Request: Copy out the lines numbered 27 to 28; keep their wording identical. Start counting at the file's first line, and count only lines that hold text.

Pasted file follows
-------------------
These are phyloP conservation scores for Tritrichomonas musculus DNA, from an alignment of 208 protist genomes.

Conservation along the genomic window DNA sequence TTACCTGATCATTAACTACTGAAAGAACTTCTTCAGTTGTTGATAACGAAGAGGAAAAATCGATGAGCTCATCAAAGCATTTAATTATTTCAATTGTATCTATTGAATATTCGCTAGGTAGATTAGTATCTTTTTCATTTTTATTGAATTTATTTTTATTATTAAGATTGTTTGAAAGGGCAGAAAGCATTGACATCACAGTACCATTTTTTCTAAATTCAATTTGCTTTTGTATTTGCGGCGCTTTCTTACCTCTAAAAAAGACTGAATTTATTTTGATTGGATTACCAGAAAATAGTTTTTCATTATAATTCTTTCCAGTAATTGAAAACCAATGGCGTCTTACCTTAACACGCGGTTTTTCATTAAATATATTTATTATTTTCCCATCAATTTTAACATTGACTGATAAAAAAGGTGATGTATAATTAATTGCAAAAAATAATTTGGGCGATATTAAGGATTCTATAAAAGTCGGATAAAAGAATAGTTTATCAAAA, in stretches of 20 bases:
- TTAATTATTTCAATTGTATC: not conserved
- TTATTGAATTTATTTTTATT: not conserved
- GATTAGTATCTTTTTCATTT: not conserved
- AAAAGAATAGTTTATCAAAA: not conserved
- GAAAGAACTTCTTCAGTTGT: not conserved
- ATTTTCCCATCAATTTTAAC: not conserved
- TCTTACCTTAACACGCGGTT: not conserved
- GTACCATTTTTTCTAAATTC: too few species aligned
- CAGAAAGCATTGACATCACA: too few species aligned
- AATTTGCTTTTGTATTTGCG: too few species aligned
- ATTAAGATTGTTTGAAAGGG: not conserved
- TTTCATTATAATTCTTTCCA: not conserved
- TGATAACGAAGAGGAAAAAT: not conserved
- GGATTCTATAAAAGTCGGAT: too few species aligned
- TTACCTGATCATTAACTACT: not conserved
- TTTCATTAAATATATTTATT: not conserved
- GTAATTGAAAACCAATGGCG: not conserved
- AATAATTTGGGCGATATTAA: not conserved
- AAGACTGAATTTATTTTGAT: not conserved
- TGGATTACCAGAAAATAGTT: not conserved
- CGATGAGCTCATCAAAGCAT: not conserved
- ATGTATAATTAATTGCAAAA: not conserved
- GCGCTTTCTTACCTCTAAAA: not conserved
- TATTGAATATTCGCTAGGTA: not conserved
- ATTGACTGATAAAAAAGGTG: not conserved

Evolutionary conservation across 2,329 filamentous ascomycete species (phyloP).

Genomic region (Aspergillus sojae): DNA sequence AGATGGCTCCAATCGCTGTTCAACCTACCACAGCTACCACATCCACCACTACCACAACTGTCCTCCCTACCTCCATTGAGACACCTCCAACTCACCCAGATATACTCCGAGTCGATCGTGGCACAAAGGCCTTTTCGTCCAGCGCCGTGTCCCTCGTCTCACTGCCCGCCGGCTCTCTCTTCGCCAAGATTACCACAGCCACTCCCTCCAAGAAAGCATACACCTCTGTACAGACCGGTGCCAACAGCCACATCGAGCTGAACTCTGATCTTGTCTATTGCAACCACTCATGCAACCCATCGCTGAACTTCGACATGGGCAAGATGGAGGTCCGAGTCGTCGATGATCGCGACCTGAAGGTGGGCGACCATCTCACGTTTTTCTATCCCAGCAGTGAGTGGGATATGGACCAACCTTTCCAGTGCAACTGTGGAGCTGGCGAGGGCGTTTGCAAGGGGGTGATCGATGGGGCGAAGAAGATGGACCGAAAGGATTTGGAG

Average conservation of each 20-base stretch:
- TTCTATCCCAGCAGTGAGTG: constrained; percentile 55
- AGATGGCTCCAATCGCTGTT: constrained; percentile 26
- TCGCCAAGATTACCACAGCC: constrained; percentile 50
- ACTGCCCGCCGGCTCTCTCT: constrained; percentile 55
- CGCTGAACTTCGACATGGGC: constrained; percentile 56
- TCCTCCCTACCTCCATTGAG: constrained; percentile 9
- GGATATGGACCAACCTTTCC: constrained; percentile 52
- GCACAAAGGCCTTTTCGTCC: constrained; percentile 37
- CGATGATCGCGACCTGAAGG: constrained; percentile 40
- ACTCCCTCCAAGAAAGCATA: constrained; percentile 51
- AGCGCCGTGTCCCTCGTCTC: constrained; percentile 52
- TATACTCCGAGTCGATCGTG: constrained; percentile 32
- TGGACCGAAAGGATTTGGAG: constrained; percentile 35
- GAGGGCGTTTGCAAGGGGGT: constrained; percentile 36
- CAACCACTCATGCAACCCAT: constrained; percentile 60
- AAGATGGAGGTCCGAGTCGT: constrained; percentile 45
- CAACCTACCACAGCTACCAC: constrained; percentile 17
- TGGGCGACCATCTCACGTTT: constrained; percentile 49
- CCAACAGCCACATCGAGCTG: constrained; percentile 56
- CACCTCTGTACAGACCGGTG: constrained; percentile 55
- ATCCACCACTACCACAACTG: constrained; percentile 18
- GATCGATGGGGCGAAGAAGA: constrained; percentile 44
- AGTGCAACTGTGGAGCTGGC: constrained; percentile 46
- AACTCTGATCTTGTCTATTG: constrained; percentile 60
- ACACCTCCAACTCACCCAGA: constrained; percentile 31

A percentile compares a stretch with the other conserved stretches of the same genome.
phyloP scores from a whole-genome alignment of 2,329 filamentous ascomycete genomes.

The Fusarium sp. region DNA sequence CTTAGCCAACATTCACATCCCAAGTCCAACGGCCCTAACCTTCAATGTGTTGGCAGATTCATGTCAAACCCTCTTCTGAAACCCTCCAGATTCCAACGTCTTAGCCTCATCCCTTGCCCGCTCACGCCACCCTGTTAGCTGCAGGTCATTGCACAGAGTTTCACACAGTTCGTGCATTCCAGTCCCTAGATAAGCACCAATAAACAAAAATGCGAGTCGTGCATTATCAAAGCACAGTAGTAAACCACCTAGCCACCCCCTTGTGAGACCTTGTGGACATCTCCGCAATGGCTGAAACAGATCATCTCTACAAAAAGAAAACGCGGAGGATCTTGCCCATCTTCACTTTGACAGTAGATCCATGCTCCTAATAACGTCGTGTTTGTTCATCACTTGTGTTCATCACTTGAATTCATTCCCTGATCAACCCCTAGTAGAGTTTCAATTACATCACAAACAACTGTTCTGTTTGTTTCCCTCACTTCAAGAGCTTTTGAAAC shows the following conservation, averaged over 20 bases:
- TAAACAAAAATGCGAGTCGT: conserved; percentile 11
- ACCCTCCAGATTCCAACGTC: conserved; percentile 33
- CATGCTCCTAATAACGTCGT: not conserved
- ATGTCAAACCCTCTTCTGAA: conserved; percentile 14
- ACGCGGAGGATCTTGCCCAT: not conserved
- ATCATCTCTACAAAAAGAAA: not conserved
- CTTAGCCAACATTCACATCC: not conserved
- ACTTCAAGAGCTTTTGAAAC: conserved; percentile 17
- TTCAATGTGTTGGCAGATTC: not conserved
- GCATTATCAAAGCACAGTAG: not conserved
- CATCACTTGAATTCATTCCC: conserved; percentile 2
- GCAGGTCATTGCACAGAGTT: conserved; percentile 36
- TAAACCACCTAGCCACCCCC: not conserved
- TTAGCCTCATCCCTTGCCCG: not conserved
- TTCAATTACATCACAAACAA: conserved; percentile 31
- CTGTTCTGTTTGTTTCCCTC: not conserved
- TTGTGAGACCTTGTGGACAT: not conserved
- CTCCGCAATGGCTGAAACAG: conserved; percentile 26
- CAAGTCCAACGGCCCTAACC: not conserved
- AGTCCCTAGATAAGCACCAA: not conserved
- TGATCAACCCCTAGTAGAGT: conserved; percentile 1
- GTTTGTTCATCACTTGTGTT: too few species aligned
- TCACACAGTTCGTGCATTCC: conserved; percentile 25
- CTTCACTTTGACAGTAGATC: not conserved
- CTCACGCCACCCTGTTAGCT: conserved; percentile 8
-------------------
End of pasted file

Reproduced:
- ATTGACTGATAAAAAAGGTG: not conserved

Evolutionary conservation across 2,329 filamentous ascomycete species (phyloP).